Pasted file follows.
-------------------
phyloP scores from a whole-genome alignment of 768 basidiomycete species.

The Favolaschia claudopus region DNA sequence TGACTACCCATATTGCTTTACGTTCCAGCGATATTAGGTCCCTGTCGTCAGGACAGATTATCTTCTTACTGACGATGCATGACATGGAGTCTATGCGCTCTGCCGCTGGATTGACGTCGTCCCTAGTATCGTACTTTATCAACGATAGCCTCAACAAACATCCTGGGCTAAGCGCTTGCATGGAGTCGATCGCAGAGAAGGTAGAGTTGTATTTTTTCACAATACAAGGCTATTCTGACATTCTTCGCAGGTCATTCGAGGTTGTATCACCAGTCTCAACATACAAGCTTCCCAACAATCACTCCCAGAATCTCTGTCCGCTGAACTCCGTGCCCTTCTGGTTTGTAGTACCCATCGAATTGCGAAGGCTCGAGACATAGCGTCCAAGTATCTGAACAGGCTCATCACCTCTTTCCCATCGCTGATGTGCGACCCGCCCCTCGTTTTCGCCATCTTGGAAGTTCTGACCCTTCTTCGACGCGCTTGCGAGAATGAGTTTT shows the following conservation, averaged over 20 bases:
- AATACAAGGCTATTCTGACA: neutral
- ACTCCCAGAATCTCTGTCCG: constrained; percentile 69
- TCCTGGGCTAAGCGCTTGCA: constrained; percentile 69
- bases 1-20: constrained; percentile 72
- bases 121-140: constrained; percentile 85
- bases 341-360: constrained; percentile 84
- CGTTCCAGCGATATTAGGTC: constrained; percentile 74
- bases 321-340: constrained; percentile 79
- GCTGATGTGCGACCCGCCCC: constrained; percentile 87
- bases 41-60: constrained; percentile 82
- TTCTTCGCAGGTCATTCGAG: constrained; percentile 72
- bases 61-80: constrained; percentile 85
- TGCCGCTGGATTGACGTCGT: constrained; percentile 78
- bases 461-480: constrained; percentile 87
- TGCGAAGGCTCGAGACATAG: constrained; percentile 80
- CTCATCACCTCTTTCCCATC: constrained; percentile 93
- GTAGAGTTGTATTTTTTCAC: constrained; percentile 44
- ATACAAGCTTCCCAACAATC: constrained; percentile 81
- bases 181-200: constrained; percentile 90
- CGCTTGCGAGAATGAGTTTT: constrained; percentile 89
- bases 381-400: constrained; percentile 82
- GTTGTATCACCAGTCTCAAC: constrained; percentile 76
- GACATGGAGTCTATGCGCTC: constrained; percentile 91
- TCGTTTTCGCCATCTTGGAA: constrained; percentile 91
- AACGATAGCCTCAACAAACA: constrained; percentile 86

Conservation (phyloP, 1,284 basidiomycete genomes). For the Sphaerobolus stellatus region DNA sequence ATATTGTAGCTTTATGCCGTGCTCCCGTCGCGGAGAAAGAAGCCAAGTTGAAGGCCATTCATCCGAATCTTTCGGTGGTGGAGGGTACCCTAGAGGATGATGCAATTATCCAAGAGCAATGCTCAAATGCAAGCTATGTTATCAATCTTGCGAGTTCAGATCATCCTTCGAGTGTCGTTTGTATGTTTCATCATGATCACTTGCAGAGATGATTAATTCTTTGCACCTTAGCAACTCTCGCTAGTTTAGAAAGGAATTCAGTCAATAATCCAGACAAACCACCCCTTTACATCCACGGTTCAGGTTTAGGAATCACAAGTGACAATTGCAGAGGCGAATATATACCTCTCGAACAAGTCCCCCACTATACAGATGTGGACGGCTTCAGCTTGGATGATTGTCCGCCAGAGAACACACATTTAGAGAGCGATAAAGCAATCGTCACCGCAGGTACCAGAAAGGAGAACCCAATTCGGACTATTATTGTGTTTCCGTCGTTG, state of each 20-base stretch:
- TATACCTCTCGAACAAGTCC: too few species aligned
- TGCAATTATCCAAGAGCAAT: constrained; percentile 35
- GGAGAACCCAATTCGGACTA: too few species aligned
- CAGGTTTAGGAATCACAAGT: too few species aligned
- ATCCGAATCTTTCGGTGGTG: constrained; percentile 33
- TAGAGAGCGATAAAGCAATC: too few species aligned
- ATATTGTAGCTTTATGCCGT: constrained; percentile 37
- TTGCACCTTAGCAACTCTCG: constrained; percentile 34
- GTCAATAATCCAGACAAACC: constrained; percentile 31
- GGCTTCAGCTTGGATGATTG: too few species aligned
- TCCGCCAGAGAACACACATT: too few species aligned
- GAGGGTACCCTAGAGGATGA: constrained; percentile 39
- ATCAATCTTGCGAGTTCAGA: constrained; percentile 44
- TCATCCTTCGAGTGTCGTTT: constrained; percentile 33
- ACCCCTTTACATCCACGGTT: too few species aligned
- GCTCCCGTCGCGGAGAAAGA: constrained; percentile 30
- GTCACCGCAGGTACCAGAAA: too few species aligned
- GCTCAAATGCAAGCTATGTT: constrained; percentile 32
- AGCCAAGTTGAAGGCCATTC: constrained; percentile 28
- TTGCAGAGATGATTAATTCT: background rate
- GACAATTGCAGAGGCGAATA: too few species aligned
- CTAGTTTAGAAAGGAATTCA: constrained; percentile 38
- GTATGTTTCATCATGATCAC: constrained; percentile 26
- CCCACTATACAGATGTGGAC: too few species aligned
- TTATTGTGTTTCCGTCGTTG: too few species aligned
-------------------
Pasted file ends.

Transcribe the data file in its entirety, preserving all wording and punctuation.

phyloP scores from a whole-genome alignment of 768 basidiomycete species.

The Favolaschia claudopus region DNA sequence TGACTACCCATATTGCTTTACGTTCCAGCGATATTAGGTCCCTGTCGTCAGGACAGATTATCTTCTTACTGACGATGCATGACATGGAGTCTATGCGCTCTGCCGCTGGATTGACGTCGTCCCTAGTATCGTACTTTATCAACGATAGCCTCAACAAACATCCTGGGCTAAGCGCTTGCATGGAGTCGATCGCAGAGAAGGTAGAGTTGTATTTTTTCACAATACAAGGCTATTCTGACATTCTTCGCAGGTCATTCGAGGTTGTATCACCAGTCTCAACATACAAGCTTCCCAACAATCACTCCCAGAATCTCTGTCCGCTGAACTCCGTGCCCTTCTGGTTTGTAGTACCCATCGAATTGCGAAGGCTCGAGACATAGCGTCCAAGTATCTGAACAGGCTCATCACCTCTTTCCCATCGCTGATGTGCGACCCGCCCCTCGTTTTCGCCATCTTGGAAGTTCTGACCCTTCTTCGACGCGCTTGCGAGAATGAGTTTT shows the following conservation, averaged over 20 bases:
- AATACAAGGCTATTCTGACA: neutral
- ACTCCCAGAATCTCTGTCCG: constrained; percentile 69
- TCCTGGGCTAAGCGCTTGCA: constrained; percentile 69
- bases 1-20: constrained; percentile 72
- bases 121-140: constrained; percentile 85
- bases 341-360: constrained; percentile 84
- CGTTCCAGCGATATTAGGTC: constrained; percentile 74
- bases 321-340: constrained; percentile 79
- GCTGATGTGCGACCCGCCCC: constrained; percentile 87
- bases 41-60: constrained; percentile 82
- TTCTTCGCAGGTCATTCGAG: constrained; percentile 72
- bases 61-80: constrained; percentile 85
- TGCCGCTGGATTGACGTCGT: constrained; percentile 78
- bases 461-480: constrained; percentile 87
- TGCGAAGGCTCGAGACATAG: constrained; percentile 80
- CTCATCACCTCTTTCCCATC: constrained; percentile 93
- GTAGAGTTGTATTTTTTCAC: constrained; percentile 44
- ATACAAGCTTCCCAACAATC: constrained; percentile 81
- bases 181-200: constrained; percentile 90
- CGCTTGCGAGAATGAGTTTT: constrained; percentile 89
- bases 381-400: constrained; percentile 82
- GTTGTATCACCAGTCTCAAC: constrained; percentile 76
- GACATGGAGTCTATGCGCTC: constrained; percentile 91
- TCGTTTTCGCCATCTTGGAA: constrained; percentile 91
- AACGATAGCCTCAACAAACA: constrained; percentile 86

Conservation (phyloP, 1,284 basidiomycete genomes). For the Sphaerobolus stellatus region DNA sequence ATATTGTAGCTTTATGCCGTGCTCCCGTCGCGGAGAAAGAAGCCAAGTTGAAGGCCATTCATCCGAATCTTTCGGTGGTGGAGGGTACCCTAGAGGATGATGCAATTATCCAAGAGCAATGCTCAAATGCAAGCTATGTTATCAATCTTGCGAGTTCAGATCATCCTTCGAGTGTCGTTTGTATGTTTCATCATGATCACTTGCAGAGATGATTAATTCTTTGCACCTTAGCAACTCTCGCTAGTTTAGAAAGGAATTCAGTCAATAATCCAGACAAACCACCCCTTTACATCCACGGTTCAGGTTTAGGAATCACAAGTGACAATTGCAGAGGCGAATATATACCTCTCGAACAAGTCCCCCACTATACAGATGTGGACGGCTTCAGCTTGGATGATTGTCCGCCAGAGAACACACATTTAGAGAGCGATAAAGCAATCGTCACCGCAGGTACCAGAAAGGAGAACCCAATTCGGACTATTATTGTGTTTCCGTCGTTG, state of each 20-base stretch:
- TATACCTCTCGAACAAGTCC: too few species aligned
- TGCAATTATCCAAGAGCAAT: constrained; percentile 35
- GGAGAACCCAATTCGGACTA: too few species aligned
- CAGGTTTAGGAATCACAAGT: too few species aligned
- ATCCGAATCTTTCGGTGGTG: constrained; percentile 33
- TAGAGAGCGATAAAGCAATC: too few species aligned
- ATATTGTAGCTTTATGCCGT: constrained; percentile 37
- TTGCACCTTAGCAACTCTCG: constrained; percentile 34
- GTCAATAATCCAGACAAACC: constrained; percentile 31
- GGCTTCAGCTTGGATGATTG: too few species aligned
- TCCGCCAGAGAACACACATT: too few species aligned
- GAGGGTACCCTAGAGGATGA: constrained; percentile 39
- ATCAATCTTGCGAGTTCAGA: constrained; percentile 44
- TCATCCTTCGAGTGTCGTTT: constrained; percentile 33
- ACCCCTTTACATCCACGGTT: too few species aligned
- GCTCCCGTCGCGGAGAAAGA: constrained; percentile 30
- GTCACCGCAGGTACCAGAAA: too few species aligned
- GCTCAAATGCAAGCTATGTT: constrained; percentile 32
- AGCCAAGTTGAAGGCCATTC: constrained; percentile 28
- TTGCAGAGATGATTAATTCT: background rate
- GACAATTGCAGAGGCGAATA: too few species aligned
- CTAGTTTAGAAAGGAATTCA: constrained; percentile 38
- GTATGTTTCATCATGATCAC: constrained; percentile 26
- CCCACTATACAGATGTGGAC: too few species aligned
- TTATTGTGTTTCCGTCGTTG: too few species aligned